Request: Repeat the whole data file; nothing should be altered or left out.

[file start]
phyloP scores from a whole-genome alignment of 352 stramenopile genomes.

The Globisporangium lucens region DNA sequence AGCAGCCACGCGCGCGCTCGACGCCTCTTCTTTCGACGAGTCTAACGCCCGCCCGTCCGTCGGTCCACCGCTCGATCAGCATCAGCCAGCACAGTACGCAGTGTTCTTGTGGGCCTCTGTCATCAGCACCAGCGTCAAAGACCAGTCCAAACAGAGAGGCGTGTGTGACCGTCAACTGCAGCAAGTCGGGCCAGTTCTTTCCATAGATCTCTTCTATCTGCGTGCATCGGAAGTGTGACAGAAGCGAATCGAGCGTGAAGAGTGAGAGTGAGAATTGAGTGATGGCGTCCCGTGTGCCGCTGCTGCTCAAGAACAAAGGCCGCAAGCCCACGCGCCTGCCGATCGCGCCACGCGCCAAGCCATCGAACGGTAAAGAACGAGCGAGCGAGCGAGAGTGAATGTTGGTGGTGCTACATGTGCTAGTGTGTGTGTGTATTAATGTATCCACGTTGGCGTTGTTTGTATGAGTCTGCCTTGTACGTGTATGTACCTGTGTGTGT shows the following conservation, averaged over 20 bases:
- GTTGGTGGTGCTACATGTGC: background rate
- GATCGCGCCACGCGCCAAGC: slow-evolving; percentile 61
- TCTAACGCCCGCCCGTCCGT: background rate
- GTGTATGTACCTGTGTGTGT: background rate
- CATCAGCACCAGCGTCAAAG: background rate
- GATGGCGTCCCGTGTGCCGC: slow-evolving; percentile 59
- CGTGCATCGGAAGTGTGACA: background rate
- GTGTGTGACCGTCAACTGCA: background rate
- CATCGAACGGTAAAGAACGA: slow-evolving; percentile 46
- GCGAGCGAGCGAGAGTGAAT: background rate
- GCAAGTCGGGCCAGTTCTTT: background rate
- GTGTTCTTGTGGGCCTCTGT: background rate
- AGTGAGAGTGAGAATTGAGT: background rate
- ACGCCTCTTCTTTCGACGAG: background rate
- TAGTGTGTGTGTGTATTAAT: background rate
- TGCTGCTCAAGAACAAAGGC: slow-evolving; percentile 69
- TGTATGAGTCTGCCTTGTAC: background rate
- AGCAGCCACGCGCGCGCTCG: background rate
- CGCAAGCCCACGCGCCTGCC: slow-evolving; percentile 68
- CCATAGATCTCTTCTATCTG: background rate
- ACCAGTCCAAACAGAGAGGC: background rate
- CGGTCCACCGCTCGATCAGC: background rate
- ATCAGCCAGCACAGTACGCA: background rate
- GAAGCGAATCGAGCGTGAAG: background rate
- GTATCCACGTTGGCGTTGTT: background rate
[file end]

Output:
phyloP scores from a whole-genome alignment of 352 stramenopile genomes.

The Globisporangium lucens region DNA sequence AGCAGCCACGCGCGCGCTCGACGCCTCTTCTTTCGACGAGTCTAACGCCCGCCCGTCCGTCGGTCCACCGCTCGATCAGCATCAGCCAGCACAGTACGCAGTGTTCTTGTGGGCCTCTGTCATCAGCACCAGCGTCAAAGACCAGTCCAAACAGAGAGGCGTGTGTGACCGTCAACTGCAGCAAGTCGGGCCAGTTCTTTCCATAGATCTCTTCTATCTGCGTGCATCGGAAGTGTGACAGAAGCGAATCGAGCGTGAAGAGTGAGAGTGAGAATTGAGTGATGGCGTCCCGTGTGCCGCTGCTGCTCAAGAACAAAGGCCGCAAGCCCACGCGCCTGCCGATCGCGCCACGCGCCAAGCCATCGAACGGTAAAGAACGAGCGAGCGAGCGAGAGTGAATGTTGGTGGTGCTACATGTGCTAGTGTGTGTGTGTATTAATGTATCCACGTTGGCGTTGTTTGTATGAGTCTGCCTTGTACGTGTATGTACCTGTGTGTGT shows the following conservation, averaged over 20 bases:
- GTTGGTGGTGCTACATGTGC: background rate
- GATCGCGCCACGCGCCAAGC: slow-evolving; percentile 61
- TCTAACGCCCGCCCGTCCGT: background rate
- GTGTATGTACCTGTGTGTGT: background rate
- CATCAGCACCAGCGTCAAAG: background rate
- GATGGCGTCCCGTGTGCCGC: slow-evolving; percentile 59
- CGTGCATCGGAAGTGTGACA: background rate
- GTGTGTGACCGTCAACTGCA: background rate
- CATCGAACGGTAAAGAACGA: slow-evolving; percentile 46
- GCGAGCGAGCGAGAGTGAAT: background rate
- GCAAGTCGGGCCAGTTCTTT: background rate
- GTGTTCTTGTGGGCCTCTGT: background rate
- AGTGAGAGTGAGAATTGAGT: background rate
- ACGCCTCTTCTTTCGACGAG: background rate
- TAGTGTGTGTGTGTATTAAT: background rate
- TGCTGCTCAAGAACAAAGGC: slow-evolving; percentile 69
- TGTATGAGTCTGCCTTGTAC: background rate
- AGCAGCCACGCGCGCGCTCG: background rate
- CGCAAGCCCACGCGCCTGCC: slow-evolving; percentile 68
- CCATAGATCTCTTCTATCTG: background rate
- ACCAGTCCAAACAGAGAGGC: background rate
- CGGTCCACCGCTCGATCAGC: background rate
- ATCAGCCAGCACAGTACGCA: background rate
- GAAGCGAATCGAGCGTGAAG: background rate
- GTATCCACGTTGGCGTTGTT: background rate